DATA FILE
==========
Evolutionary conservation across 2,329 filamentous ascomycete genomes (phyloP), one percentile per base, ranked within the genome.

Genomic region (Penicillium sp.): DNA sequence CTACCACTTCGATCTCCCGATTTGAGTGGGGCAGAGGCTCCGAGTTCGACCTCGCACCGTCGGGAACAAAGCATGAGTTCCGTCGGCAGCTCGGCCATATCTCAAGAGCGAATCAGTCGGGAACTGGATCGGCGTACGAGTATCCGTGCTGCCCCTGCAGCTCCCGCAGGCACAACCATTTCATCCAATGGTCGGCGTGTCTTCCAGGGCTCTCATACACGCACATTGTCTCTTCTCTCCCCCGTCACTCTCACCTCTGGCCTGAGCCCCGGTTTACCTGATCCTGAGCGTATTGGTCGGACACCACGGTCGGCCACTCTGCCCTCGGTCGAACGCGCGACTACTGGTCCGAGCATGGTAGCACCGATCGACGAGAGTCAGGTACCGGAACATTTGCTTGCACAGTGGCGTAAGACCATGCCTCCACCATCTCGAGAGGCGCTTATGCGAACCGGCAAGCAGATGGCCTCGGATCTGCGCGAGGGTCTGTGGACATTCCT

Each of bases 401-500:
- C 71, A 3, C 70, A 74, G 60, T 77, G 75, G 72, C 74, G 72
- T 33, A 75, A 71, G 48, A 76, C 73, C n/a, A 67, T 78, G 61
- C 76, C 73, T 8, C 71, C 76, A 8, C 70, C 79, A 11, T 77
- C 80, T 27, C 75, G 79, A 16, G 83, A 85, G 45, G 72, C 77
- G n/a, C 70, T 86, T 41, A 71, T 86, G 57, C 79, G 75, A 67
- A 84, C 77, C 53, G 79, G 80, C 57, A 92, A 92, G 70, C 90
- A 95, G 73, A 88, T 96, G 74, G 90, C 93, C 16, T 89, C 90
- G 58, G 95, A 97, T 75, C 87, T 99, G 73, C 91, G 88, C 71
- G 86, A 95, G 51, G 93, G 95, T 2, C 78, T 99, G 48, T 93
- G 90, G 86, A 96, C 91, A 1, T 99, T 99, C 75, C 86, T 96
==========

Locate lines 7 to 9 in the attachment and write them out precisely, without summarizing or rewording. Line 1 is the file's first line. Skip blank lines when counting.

- C 80, T 27, C 75, G 79, A 16, G 83, A 85, G 45, G 72, C 77
- G n/a, C 70, T 86, T 41, A 71, T 86, G 57, C 79, G 75, A 67
- A 84, C 77, C 53, G 79, G 80, C 57, A 92, A 92, G 70, C 90